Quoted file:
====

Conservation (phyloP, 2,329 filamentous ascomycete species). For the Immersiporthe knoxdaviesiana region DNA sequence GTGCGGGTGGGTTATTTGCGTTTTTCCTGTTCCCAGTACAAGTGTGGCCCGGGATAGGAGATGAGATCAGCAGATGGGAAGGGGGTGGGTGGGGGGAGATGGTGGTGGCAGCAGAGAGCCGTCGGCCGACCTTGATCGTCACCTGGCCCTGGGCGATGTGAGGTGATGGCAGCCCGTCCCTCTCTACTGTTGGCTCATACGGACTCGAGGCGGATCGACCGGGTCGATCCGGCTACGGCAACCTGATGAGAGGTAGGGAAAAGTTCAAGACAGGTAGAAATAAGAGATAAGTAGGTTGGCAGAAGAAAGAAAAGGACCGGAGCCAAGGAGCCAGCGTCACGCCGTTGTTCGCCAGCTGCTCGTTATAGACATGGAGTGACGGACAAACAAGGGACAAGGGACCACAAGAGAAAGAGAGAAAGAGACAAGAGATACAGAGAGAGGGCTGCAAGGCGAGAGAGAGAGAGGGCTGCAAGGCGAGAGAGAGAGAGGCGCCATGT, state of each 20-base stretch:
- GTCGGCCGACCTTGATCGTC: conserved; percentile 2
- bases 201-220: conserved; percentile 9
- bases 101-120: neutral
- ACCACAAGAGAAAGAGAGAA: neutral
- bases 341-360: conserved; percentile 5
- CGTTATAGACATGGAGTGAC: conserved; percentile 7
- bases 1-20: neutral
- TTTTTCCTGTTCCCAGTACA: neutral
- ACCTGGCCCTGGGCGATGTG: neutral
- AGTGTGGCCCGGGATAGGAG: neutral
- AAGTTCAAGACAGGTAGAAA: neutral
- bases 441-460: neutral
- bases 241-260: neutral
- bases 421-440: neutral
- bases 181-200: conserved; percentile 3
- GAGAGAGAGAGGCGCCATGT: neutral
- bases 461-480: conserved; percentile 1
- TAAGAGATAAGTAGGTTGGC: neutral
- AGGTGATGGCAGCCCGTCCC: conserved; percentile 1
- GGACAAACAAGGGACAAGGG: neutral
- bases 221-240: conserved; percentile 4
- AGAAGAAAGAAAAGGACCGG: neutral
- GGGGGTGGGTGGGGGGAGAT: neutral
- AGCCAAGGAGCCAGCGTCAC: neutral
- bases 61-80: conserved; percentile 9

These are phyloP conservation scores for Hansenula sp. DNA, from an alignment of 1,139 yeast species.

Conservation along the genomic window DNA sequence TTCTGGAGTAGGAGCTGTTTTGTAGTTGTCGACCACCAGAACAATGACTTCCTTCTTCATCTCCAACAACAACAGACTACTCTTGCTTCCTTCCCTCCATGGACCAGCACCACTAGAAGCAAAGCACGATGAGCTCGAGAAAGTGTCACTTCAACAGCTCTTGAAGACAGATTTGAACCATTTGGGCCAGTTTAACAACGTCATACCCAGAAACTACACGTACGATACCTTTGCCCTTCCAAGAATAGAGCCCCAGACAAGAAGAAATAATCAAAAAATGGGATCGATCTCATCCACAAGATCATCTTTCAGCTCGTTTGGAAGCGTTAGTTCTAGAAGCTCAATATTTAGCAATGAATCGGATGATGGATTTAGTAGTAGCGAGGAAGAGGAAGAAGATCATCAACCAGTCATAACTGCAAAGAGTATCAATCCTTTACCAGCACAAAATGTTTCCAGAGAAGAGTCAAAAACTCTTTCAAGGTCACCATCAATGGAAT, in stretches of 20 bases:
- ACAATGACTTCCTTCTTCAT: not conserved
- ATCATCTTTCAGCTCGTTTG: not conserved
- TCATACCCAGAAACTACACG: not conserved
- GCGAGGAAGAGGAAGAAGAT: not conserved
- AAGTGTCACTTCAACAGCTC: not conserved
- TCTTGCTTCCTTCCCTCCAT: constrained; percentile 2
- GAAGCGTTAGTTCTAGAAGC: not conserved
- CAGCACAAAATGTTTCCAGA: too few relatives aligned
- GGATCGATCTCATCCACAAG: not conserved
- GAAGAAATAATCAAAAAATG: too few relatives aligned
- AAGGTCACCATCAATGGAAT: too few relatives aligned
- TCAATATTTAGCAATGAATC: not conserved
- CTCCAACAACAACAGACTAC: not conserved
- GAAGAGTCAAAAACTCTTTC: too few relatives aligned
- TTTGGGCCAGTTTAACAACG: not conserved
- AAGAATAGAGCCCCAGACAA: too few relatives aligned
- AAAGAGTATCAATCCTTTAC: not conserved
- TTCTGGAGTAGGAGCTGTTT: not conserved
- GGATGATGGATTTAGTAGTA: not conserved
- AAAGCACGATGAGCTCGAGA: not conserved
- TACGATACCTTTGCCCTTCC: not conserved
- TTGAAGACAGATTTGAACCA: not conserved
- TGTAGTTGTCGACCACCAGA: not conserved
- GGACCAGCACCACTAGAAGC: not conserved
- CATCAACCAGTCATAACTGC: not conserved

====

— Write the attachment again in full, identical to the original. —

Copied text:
Conservation (phyloP, 2,329 filamentous ascomycete species). For the Immersiporthe knoxdaviesiana region DNA sequence GTGCGGGTGGGTTATTTGCGTTTTTCCTGTTCCCAGTACAAGTGTGGCCCGGGATAGGAGATGAGATCAGCAGATGGGAAGGGGGTGGGTGGGGGGAGATGGTGGTGGCAGCAGAGAGCCGTCGGCCGACCTTGATCGTCACCTGGCCCTGGGCGATGTGAGGTGATGGCAGCCCGTCCCTCTCTACTGTTGGCTCATACGGACTCGAGGCGGATCGACCGGGTCGATCCGGCTACGGCAACCTGATGAGAGGTAGGGAAAAGTTCAAGACAGGTAGAAATAAGAGATAAGTAGGTTGGCAGAAGAAAGAAAAGGACCGGAGCCAAGGAGCCAGCGTCACGCCGTTGTTCGCCAGCTGCTCGTTATAGACATGGAGTGACGGACAAACAAGGGACAAGGGACCACAAGAGAAAGAGAGAAAGAGACAAGAGATACAGAGAGAGGGCTGCAAGGCGAGAGAGAGAGAGGGCTGCAAGGCGAGAGAGAGAGAGGCGCCATGT, state of each 20-base stretch:
- GTCGGCCGACCTTGATCGTC: conserved; percentile 2
- bases 201-220: conserved; percentile 9
- bases 101-120: neutral
- ACCACAAGAGAAAGAGAGAA: neutral
- bases 341-360: conserved; percentile 5
- CGTTATAGACATGGAGTGAC: conserved; percentile 7
- bases 1-20: neutral
- TTTTTCCTGTTCCCAGTACA: neutral
- ACCTGGCCCTGGGCGATGTG: neutral
- AGTGTGGCCCGGGATAGGAG: neutral
- AAGTTCAAGACAGGTAGAAA: neutral
- bases 441-460: neutral
- bases 241-260: neutral
- bases 421-440: neutral
- bases 181-200: conserved; percentile 3
- GAGAGAGAGAGGCGCCATGT: neutral
- bases 461-480: conserved; percentile 1
- TAAGAGATAAGTAGGTTGGC: neutral
- AGGTGATGGCAGCCCGTCCC: conserved; percentile 1
- GGACAAACAAGGGACAAGGG: neutral
- bases 221-240: conserved; percentile 4
- AGAAGAAAGAAAAGGACCGG: neutral
- GGGGGTGGGTGGGGGGAGAT: neutral
- AGCCAAGGAGCCAGCGTCAC: neutral
- bases 61-80: conserved; percentile 9

These are phyloP conservation scores for Hansenula sp. DNA, from an alignment of 1,139 yeast species.

Conservation along the genomic window DNA sequence TTCTGGAGTAGGAGCTGTTTTGTAGTTGTCGACCACCAGAACAATGACTTCCTTCTTCATCTCCAACAACAACAGACTACTCTTGCTTCCTTCCCTCCATGGACCAGCACCACTAGAAGCAAAGCACGATGAGCTCGAGAAAGTGTCACTTCAACAGCTCTTGAAGACAGATTTGAACCATTTGGGCCAGTTTAACAACGTCATACCCAGAAACTACACGTACGATACCTTTGCCCTTCCAAGAATAGAGCCCCAGACAAGAAGAAATAATCAAAAAATGGGATCGATCTCATCCACAAGATCATCTTTCAGCTCGTTTGGAAGCGTTAGTTCTAGAAGCTCAATATTTAGCAATGAATCGGATGATGGATTTAGTAGTAGCGAGGAAGAGGAAGAAGATCATCAACCAGTCATAACTGCAAAGAGTATCAATCCTTTACCAGCACAAAATGTTTCCAGAGAAGAGTCAAAAACTCTTTCAAGGTCACCATCAATGGAAT, in stretches of 20 bases:
- ACAATGACTTCCTTCTTCAT: not conserved
- ATCATCTTTCAGCTCGTTTG: not conserved
- TCATACCCAGAAACTACACG: not conserved
- GCGAGGAAGAGGAAGAAGAT: not conserved
- AAGTGTCACTTCAACAGCTC: not conserved
- TCTTGCTTCCTTCCCTCCAT: constrained; percentile 2
- GAAGCGTTAGTTCTAGAAGC: not conserved
- CAGCACAAAATGTTTCCAGA: too few relatives aligned
- GGATCGATCTCATCCACAAG: not conserved
- GAAGAAATAATCAAAAAATG: too few relatives aligned
- AAGGTCACCATCAATGGAAT: too few relatives aligned
- TCAATATTTAGCAATGAATC: not conserved
- CTCCAACAACAACAGACTAC: not conserved
- GAAGAGTCAAAAACTCTTTC: too few relatives aligned
- TTTGGGCCAGTTTAACAACG: not conserved
- AAGAATAGAGCCCCAGACAA: too few relatives aligned
- AAAGAGTATCAATCCTTTAC: not conserved
- TTCTGGAGTAGGAGCTGTTT: not conserved
- GGATGATGGATTTAGTAGTA: not conserved
- AAAGCACGATGAGCTCGAGA: not conserved
- TACGATACCTTTGCCCTTCC: not conserved
- TTGAAGACAGATTTGAACCA: not conserved
- TGTAGTTGTCGACCACCAGA: not conserved
- GGACCAGCACCACTAGAAGC: not conserved
- CATCAACCAGTCATAACTGC: not conserved